"It's a dog-and-pony show, but if you're a filmmaker, you have to love it," says Mary Stuart Masterson. "The audience is eager to see something out of the ordinary, a whole bunch of different kinds of films other than Hollywood fare. If you're a filmmaker, you want to be around people who are hungry to see the sort of movie you've made.
"There's a film festival in every town, now. They're good business because the audience is out there." And how else is a veteran actress, world famous for her work in films from Fried Green Tomatoes and Benny & Joon to Immediate Family, going to get attention for her directing debut so that a studio wants to distribute it? She hopes soon to nail down the deal to put her indie project in theaters this fall.
Meanwhile, she travels with the movie, a very personal project about a small town, a family with unfinished "mom" issues and a terminally ill teenager, Georgia, who wants to experience love before her illness confines her to a wheelchair.
"I've always been drawn to characters like Georgia, people who reach for more than what little life is giving them," Masterson says. "That's heroic, in a very real and small-town kind of way. I love the small-town movie.
Her most popular films, Benny & Joon and Fried Green Tomatoes, back that up. Watching The Cake Eaters, it's easy to imagine Masterson herself playing the lonely teen suffering from Friedreich's AtaxiaÖ, a rare genetic neuro-degenerative disease that, from its onset, often in the teen years, takes away motor skills and slowly kills those who suffer from it. She has extensively researched the illness and cast Kristen Stewart, who since has come to fame for her work in Into the Wild, as Georgia.
"It's a good part, that's for sure," Masterson, now 41, says. "That first scene we shot with her, when she's making her way down a hallway near the end of the film, I had tears coming down my face after I yelled 'Cut.' I looked over at my brother [actor-turned-producer Peter Masterson] and he had tears, too! That was a great moment, to know that we'd picked the right girl."
Other great moments? She got to direct screen legends Bruce Dern and Elizabeth Ashley and make the movie near her home in upstate New York. Bad moments? They endured a record-rainy summer during the shoot, delays that gave her time to consider why a successful actress would want to direct in the first place. She's been acting since childhood. Her father, also named Peter, became a director as she grew up. Masterson says she learned from him that "the process, preparing the film, working with the actors, is more interesting than the finished product."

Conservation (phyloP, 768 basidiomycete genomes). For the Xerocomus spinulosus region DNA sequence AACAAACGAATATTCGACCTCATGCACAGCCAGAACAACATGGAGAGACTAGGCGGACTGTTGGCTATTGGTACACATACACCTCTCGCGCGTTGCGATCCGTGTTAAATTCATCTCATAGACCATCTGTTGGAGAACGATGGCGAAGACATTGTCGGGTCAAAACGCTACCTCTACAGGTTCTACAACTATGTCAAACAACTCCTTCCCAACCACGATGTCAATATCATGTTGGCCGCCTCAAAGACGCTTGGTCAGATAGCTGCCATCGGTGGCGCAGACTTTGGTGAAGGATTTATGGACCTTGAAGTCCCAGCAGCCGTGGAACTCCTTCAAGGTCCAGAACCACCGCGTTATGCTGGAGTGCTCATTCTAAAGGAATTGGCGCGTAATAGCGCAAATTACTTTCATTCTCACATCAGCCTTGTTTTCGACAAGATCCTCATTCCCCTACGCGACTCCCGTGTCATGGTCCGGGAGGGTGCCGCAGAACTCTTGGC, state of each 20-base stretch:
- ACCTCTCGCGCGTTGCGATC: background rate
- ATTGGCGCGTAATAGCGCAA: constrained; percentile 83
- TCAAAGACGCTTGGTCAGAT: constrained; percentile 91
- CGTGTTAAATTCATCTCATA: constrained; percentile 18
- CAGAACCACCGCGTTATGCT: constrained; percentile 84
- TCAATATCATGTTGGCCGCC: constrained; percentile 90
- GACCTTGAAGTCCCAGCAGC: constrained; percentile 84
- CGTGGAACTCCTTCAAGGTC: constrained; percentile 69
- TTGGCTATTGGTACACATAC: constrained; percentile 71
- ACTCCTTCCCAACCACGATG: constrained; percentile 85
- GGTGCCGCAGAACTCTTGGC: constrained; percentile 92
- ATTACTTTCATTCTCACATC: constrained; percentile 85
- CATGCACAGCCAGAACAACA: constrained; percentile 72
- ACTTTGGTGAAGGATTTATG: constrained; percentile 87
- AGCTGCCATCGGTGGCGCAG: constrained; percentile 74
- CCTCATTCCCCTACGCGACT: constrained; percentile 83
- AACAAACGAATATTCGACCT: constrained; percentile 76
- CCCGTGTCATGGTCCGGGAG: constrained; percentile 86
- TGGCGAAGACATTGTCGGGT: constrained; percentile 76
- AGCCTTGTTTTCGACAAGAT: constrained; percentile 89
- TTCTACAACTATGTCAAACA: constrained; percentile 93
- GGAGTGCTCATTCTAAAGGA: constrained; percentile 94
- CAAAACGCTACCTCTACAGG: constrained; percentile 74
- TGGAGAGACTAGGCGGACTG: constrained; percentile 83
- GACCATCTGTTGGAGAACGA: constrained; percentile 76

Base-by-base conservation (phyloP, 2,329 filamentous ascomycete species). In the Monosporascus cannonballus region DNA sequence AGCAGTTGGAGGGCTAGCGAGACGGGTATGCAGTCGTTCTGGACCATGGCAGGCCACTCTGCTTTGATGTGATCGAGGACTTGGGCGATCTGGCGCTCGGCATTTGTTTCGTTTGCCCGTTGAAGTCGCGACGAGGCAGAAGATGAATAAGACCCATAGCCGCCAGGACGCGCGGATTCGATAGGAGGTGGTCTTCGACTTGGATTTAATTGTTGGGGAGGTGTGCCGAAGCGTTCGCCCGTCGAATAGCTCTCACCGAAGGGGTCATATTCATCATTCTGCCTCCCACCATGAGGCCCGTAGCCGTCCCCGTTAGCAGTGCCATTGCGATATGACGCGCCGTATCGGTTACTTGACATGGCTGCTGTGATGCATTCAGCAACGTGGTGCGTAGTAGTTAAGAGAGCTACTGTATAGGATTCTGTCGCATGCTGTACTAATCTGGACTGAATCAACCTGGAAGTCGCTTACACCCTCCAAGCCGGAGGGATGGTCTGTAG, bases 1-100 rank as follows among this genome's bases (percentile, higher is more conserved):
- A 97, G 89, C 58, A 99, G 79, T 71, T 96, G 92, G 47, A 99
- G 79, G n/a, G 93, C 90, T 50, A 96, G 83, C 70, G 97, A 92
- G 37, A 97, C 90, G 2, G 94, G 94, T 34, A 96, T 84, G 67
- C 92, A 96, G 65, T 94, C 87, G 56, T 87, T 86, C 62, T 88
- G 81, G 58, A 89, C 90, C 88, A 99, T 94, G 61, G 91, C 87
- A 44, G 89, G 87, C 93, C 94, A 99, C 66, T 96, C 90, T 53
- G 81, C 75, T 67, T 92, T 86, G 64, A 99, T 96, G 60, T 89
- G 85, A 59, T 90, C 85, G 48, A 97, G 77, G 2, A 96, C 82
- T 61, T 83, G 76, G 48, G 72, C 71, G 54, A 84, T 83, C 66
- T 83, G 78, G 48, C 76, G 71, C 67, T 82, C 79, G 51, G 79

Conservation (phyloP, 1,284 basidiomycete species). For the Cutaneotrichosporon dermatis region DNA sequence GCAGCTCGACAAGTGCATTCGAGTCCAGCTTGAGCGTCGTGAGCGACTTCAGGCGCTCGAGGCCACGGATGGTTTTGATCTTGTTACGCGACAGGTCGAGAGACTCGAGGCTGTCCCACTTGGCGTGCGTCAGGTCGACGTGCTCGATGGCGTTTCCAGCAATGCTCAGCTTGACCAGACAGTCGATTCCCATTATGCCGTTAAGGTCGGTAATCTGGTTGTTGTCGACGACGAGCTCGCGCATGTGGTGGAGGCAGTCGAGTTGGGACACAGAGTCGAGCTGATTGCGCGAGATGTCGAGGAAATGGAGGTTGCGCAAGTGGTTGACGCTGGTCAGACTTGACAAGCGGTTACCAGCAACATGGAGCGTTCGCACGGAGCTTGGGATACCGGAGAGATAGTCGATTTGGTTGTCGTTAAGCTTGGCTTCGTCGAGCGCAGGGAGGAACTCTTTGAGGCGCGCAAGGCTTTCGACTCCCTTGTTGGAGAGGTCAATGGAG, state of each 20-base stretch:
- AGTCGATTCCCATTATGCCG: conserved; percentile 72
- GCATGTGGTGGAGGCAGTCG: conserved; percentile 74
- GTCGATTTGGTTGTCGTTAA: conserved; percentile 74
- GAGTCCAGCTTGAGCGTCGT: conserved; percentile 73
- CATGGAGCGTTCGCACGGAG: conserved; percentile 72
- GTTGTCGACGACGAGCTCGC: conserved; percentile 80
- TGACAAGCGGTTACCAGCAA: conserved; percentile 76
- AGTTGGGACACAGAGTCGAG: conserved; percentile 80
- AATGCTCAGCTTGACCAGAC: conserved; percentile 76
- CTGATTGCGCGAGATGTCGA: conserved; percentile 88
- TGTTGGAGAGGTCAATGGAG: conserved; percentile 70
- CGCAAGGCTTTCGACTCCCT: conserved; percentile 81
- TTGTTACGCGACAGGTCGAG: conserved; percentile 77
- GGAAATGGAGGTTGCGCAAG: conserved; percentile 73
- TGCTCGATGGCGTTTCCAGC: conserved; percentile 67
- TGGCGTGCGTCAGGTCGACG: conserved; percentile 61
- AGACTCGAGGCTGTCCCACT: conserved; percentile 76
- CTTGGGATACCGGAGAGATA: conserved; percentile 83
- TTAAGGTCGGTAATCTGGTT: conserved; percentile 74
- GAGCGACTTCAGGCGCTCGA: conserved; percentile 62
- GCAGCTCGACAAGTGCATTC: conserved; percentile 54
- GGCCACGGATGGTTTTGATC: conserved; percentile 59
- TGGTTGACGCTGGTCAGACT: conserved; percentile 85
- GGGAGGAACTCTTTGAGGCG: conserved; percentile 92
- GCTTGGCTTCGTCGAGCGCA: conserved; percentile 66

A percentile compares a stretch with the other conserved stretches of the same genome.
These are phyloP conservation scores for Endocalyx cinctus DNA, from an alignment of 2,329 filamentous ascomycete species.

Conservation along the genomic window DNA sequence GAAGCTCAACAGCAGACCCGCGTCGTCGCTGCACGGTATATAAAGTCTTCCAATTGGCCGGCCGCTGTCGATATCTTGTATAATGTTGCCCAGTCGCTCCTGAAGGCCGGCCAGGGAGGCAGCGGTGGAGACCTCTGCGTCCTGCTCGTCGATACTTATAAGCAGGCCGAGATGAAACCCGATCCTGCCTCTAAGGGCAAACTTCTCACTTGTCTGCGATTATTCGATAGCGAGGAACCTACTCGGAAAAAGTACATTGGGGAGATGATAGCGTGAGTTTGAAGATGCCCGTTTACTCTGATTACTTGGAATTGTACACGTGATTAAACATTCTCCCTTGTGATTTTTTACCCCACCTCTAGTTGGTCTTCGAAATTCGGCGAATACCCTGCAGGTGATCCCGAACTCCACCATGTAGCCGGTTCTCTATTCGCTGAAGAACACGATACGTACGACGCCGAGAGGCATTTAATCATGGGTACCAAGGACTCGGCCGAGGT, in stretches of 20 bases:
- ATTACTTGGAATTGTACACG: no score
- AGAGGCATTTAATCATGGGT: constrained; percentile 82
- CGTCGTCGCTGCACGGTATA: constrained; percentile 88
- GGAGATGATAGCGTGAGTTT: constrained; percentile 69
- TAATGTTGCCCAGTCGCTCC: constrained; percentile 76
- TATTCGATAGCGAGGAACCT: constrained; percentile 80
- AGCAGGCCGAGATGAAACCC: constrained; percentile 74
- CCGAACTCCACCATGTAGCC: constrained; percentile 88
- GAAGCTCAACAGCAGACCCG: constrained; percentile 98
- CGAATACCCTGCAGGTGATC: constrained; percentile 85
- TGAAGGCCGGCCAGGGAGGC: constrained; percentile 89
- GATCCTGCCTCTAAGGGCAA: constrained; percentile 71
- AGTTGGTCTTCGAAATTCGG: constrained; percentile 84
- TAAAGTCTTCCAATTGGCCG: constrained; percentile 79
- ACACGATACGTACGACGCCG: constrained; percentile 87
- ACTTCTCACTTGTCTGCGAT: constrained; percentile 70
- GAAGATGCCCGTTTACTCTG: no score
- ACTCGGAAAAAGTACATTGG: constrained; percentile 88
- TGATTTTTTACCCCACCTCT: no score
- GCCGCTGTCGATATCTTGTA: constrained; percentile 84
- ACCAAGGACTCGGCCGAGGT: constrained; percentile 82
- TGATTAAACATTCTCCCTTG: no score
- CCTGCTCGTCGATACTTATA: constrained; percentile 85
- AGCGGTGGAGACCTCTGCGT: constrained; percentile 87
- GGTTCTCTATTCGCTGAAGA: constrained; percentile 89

And contrary to the belief that actors become directors because they want "control," that's not why she did it. Helen Hunt, the actress-turned director (her When She Found Me is also in the Florida Film Festival) agrees. "It's about caring enough about a story to make sure it gets to the screen the way you see it," says Hunt, also a onetime child actress and also the daughter of a film director.
"You get to conduct the finest musicians in an orchestra," Masterson says. "You surround yourself with the best people and make a million choices that add up to a unified vision. It suits me better than anything I've ever done."
Not that she's ready to stop acting. But the occasional trip to the stage or TV role may be where she turns up mostly these days.
"If I could get a role as good as Benny & Joon, I'd do it in a heartbeat. I've had some great roles, but now those, for whatever reason, are not there for me. So I have to be happy doing other things."
Like directing. After more than 30 years as a screen actress, she was happy to do something that made her feel like a newcomer.
"This business, when you think you've arrived, you've just begun. You're always humbled by the task. And grateful to have a task."Copyright © 2015, The Baltimore Sun